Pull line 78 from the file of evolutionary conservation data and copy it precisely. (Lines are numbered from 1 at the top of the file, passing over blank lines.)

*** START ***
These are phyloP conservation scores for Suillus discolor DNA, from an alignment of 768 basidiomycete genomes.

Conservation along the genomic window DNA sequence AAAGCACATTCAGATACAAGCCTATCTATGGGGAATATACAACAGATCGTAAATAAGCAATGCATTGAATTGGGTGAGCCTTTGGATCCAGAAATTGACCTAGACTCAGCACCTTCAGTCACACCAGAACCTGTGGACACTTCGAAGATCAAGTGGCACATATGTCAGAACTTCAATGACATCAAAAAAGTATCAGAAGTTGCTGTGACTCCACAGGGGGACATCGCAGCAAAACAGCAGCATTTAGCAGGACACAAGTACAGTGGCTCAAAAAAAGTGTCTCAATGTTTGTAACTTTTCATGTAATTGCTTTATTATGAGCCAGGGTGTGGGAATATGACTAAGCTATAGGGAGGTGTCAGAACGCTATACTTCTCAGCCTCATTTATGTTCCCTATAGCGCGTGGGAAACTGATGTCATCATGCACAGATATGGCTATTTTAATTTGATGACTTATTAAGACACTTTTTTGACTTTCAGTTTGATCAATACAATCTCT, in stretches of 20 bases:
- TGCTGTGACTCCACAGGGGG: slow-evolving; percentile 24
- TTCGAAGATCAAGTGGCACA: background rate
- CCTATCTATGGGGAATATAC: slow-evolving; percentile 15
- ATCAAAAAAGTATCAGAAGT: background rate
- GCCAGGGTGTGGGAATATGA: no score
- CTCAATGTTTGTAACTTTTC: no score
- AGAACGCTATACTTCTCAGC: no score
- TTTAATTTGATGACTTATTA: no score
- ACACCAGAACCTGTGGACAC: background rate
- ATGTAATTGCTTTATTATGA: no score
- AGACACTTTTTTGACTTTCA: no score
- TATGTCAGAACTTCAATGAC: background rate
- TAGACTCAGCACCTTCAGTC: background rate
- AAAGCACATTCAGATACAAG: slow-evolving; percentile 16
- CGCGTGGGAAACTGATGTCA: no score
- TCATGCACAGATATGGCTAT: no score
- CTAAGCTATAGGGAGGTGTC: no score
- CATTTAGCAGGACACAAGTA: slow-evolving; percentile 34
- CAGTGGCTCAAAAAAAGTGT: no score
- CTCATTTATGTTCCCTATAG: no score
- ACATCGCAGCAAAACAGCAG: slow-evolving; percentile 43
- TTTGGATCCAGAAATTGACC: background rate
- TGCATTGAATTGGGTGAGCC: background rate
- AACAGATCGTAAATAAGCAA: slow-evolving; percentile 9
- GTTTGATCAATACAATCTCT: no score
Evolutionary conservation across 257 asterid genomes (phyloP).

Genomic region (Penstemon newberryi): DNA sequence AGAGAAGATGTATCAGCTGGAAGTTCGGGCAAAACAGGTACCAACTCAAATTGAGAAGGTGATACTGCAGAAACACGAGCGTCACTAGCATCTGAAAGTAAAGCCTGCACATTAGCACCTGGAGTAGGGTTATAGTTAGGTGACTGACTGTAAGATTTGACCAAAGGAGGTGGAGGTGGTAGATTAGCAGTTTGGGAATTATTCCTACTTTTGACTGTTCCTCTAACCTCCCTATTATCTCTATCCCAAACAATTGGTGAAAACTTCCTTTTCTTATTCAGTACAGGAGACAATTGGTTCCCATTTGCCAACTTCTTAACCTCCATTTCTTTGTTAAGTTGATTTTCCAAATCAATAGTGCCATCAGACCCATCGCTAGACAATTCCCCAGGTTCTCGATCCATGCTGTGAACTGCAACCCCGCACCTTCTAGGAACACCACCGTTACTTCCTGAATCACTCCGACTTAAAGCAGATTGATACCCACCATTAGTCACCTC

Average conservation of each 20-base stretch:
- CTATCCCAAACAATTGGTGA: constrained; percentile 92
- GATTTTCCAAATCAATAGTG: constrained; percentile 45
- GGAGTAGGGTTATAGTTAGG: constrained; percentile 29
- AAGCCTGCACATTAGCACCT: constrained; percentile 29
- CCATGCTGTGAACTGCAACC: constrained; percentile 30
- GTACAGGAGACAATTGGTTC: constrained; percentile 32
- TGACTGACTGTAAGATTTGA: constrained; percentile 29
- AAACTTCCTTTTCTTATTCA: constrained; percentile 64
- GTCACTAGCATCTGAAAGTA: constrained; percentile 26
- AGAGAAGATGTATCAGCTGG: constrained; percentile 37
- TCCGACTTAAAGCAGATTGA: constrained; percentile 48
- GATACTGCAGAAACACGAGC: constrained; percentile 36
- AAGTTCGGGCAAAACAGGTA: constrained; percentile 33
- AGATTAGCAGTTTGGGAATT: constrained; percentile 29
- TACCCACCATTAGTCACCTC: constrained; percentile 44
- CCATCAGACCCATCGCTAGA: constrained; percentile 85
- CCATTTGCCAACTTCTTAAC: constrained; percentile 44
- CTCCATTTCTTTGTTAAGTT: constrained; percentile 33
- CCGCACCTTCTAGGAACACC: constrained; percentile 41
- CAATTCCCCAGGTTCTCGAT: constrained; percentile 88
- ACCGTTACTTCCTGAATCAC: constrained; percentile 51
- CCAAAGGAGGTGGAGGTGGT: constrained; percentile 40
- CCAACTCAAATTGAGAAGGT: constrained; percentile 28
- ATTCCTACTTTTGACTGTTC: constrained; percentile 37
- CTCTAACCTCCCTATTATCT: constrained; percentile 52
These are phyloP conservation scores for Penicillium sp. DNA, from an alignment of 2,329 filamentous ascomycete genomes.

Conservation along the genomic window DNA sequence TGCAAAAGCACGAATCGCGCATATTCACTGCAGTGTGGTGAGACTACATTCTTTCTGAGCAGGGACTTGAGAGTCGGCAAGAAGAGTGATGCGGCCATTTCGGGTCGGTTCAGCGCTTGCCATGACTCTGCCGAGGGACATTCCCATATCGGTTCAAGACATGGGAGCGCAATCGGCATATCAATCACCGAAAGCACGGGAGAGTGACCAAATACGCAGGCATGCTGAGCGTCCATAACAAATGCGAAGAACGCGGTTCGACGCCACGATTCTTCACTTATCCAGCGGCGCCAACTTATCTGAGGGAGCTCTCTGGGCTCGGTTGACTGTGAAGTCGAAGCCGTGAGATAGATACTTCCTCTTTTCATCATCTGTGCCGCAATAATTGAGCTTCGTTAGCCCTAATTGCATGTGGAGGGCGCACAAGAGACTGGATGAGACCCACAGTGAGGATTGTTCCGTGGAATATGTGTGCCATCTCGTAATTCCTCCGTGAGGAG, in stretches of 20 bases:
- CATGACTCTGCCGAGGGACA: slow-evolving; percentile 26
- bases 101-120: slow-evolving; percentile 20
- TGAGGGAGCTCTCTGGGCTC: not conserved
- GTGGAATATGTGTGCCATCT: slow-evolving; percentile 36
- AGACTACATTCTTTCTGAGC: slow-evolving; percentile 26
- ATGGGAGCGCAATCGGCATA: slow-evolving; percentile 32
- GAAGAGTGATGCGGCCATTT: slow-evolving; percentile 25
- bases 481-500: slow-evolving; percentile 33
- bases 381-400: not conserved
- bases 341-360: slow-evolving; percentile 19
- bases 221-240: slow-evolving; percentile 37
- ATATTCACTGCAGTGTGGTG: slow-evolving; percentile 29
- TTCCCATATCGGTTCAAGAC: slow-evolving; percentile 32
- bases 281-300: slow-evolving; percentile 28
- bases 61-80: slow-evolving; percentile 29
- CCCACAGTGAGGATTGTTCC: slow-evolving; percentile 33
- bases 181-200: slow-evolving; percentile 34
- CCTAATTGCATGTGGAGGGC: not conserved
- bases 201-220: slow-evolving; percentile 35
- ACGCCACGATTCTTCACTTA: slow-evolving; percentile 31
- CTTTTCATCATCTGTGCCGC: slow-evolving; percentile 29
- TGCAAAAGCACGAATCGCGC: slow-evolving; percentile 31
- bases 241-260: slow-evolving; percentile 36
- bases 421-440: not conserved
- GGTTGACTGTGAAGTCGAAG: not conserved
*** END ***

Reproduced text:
- CTTTTCATCATCTGTGCCGC: slow-evolving; percentile 29